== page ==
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  • Writer's pictureLES HENSON

Transforming the World

Les Henson

How do we, individually and communally as the people of God, become world engaging and world-transforming? Instead of being conformed to the pattern of the world. Far too often, we conform to this world so that it is difficult to distinguish the Christian from the non-Christian in the factory, school, hospital, bank, parliament, etc., or we have become so isolated from the world that they hardly know we exist. Jesus commands us to disciple the nations. He doesn't call us to conform to the nations or isolated and irrelevant to the nations. It is impossible to disciple the nations, including our own, without seriously engaging it and seeking to bring about worldview transformation at its deepest level of culture.

World transformation is the primary yet challenging task that we face in Australia today at the beginning of the twenty-first century. We are to disciple our nation, bringing its people who hold varying ideologies under the Lordship of Jesus Christ. Now that is an enormously difficult task; however, it is not an impossible task, even if it may take many generations in the post-Christian pagan world we now inhabit. It is no different from the task that faced the early church as it confronted the pagan world of the Roman Empire. In less than 300 years, the early church overcame all competing ideologies within the Roman Empire, becoming the main ideology force within the Empire, which brought with it a new set of challenges. It happened because the early Christians were discipled by Jesus and his apostles under the Holy Spirit's guidance, experiencing a radical worldview transformation. Acts and the Epistles are the records of that transformation as they struggled to bring their worldview under the Lordship of Christ. It was a messy business and not without its difficulties. It produced a band of faithful disciples who change the world.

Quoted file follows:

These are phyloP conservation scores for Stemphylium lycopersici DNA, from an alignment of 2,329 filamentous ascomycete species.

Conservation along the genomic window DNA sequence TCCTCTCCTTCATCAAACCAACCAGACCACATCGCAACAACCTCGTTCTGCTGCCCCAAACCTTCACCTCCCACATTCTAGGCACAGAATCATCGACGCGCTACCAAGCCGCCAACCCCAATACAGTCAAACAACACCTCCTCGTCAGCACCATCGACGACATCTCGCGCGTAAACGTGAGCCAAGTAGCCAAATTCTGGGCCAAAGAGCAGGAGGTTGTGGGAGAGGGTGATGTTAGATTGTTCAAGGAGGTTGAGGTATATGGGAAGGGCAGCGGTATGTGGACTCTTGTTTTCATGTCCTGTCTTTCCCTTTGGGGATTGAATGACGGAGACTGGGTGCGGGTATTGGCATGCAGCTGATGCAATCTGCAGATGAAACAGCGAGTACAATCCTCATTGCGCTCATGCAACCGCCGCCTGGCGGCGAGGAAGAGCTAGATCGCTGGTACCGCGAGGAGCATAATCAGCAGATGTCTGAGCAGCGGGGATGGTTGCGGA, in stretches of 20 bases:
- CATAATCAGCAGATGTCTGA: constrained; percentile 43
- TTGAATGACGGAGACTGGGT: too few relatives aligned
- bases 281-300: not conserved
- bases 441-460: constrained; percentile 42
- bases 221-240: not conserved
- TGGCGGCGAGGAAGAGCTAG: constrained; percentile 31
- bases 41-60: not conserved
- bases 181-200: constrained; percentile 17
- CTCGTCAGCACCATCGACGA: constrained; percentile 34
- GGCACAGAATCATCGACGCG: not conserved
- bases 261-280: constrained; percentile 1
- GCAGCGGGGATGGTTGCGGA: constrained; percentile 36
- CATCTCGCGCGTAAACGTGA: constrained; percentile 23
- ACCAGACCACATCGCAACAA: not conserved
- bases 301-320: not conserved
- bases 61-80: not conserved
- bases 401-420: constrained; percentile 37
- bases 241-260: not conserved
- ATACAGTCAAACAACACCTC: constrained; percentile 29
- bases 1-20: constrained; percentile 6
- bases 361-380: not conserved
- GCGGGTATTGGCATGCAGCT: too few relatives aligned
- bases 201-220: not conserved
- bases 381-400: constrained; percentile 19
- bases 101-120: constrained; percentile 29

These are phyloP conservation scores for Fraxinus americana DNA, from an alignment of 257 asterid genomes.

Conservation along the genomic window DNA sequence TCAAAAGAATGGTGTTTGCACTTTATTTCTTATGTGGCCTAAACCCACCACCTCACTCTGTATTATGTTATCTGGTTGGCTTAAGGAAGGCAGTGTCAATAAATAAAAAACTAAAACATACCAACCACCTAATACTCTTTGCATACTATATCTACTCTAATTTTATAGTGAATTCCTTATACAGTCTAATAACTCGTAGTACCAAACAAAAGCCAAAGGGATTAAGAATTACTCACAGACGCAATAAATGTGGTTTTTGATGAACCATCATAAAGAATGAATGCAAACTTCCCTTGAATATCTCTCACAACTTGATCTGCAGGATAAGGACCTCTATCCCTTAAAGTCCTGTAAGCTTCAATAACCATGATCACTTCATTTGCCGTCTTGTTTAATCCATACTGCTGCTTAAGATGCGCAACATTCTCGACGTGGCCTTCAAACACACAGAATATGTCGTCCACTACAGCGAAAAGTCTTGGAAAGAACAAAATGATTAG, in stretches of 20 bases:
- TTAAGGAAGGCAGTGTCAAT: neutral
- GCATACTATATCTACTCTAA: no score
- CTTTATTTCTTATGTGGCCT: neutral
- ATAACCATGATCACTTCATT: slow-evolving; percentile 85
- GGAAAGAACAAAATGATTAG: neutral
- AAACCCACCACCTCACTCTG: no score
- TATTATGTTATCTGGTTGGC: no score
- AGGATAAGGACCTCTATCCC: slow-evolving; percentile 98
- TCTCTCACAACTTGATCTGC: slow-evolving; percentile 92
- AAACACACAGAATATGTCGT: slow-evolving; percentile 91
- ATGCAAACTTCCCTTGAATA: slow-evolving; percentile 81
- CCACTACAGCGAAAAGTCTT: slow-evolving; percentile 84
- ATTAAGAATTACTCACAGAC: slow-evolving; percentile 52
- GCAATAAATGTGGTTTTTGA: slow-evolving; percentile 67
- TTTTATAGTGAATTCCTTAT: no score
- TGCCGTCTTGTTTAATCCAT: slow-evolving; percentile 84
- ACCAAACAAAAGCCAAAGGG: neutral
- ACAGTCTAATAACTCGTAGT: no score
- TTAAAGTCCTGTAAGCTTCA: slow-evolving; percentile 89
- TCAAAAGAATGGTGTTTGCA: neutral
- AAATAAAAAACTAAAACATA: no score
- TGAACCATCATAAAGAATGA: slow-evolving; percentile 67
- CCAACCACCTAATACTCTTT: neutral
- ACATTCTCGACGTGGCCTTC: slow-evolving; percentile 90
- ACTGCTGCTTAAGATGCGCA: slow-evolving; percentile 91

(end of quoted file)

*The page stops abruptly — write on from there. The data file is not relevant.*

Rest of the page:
If we are to disciple our nation, then we too must be discipled and experience a radical worldview transformation. However, the contemporary church mainly falls far short of these requirements. It fits into three categories: First, those who have had a conversion experience but not been discipled nor taught how to live out their faith for Christ in a meaningful way. Second, another group who have been discipled and taught how to live out their Christian lives through prayer, Bible study, worship, and fellowship with other Christians. However, their focus in the Christian life is on themselves and their walk with God, but they do not imprint the world in which they live. The third group have been discipled and had their worldview transformed to bring it under the Lordship of Christ. They are sincerely endeavouring to engage and transform the world in which they live. Their Christianity as moved beyond the private into the public world without compromising the faith.

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